Fort Riley, Kansas



Installation Management Command employee uses leadership program

By Maria Childs | 1ST INF. DIV. POST | August 01, 2016

     Kelly Sandifer, management analyst for Installation Management Command in Fort Sam Houston, San Antonio, Texas, arrived at Fort Riley at the end of April after being selected for the Enterprise Talent Management program at the Department of the Army level. He will depart Fort Riley July 29.

     According to the ETM website, the Civilian Senior Leader Management Office and assistant secretary of the Army-Manpower and reserve affairs, administer the program. The vision of the program is to develop civilian employees who have the potential to be senior leaders. The mission is to help them learn to manage resources and programs to achieve results at the strategic Army level.

     Sandifer met his training objectives early in his stay at Fort Riley but didn’t see the lessons demonstrated until he worked with the staff of the Directorate of Planning, Training, Mobilization and Security during his second and third week.

     “It really hit home when I was with DPTMS,” Sandifer said. “I got a very good perspective and saw firsthand how DPTMS supports the installation because the exercise, Danger Focus, was going on. They were very engaged in supporting the installation and the 1st Infantry Division.”

     While working with DPTMS, he observed the rest of the garrison from a distance. Sandifer said he immediately noticed one thing.

     “People who work in the garrison are vested in Fort Riley,” Sandifer said. “They are passionate, they have a passion for Fort Riley, they have a passion for the Soldiers and the families that come to Fort Riley from wherever they are from in the world and they are committed and invested in the future of Fort Riley in all aspects of their life. They go beyond to make Fort Riley the best place it can be.”

     Sandifer has worked at IMCOM for six years following a military career of nearly 23 years. He said he has seen this dedication most everywhere he has traveled in his career. One of the things he learned while being immersed in the garrison was a disconnect exists between the higher level, IMCOM, and the garrison employees.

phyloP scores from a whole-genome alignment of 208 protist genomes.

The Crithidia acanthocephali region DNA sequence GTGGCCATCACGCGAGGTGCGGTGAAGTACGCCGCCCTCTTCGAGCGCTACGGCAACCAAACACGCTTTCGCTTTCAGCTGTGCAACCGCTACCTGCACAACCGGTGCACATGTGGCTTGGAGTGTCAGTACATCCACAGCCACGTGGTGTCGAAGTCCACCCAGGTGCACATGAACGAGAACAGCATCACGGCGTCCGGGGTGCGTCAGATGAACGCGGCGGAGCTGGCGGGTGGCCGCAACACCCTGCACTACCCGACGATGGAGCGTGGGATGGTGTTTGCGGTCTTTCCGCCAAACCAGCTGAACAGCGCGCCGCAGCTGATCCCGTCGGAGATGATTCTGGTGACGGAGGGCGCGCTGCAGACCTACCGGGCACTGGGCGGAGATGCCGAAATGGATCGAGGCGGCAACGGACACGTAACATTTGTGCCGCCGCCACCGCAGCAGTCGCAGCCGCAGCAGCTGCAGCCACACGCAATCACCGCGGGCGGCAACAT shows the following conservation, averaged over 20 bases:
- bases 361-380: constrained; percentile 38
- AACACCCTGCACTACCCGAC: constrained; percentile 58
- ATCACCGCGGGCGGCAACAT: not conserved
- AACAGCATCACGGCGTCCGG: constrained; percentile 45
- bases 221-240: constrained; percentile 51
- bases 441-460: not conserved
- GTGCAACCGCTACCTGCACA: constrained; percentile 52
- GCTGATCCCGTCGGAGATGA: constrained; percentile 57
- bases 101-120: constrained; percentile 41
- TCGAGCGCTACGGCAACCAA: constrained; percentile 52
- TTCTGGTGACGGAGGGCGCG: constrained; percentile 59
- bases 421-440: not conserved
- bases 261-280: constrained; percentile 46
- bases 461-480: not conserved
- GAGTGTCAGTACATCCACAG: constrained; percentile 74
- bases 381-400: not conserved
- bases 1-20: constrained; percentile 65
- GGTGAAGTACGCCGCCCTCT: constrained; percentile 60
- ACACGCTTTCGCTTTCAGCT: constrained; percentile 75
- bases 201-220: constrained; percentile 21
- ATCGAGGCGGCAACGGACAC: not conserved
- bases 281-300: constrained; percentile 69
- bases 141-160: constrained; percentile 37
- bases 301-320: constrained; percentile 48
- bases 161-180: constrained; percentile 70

This was apparent when he read his first operational order from IMCOM. Sandifer also realized IMCOM uses the wrong measurements to evaluate performance at the garrison level. One example of this would be the ability to produce an identification card within 45 minutes of the customer walking in the door. If the number of workers is reduced, the goal is still met.

     “The (performance) measures need to be looked at and changed to accurately reflect how many people we have doing these tasks,” Sandifer said. “Our ability to issue an ID card in 45 minutes has nothing to do with how many workstations we have open.”

     Sandifer will return to the IMCOM headquarters and share the things he learned. He said he hopes a new system can be developed to improved performance measurements and communication. The most important thing he discovered during his visit was the amount of effort it takes to operate a U.S. Army Garrison. The details he was able to see will help him perform his duties at IMCOM.

     “I am not the only one at the IMCOM headquarters without garrison experience or without a good understanding of what it takes for a garrison to do the things the garrison staff does,” Sandifer said. “There’s a lot of people in the headquarters that are just like me … There is nobody in IMCOM headquarters waiting on me to come back and share what I learned. I will, but that is because I am going to make sure I get the opportunity.”

     For civilian employees at Fort Riley interested in applying for the program, visit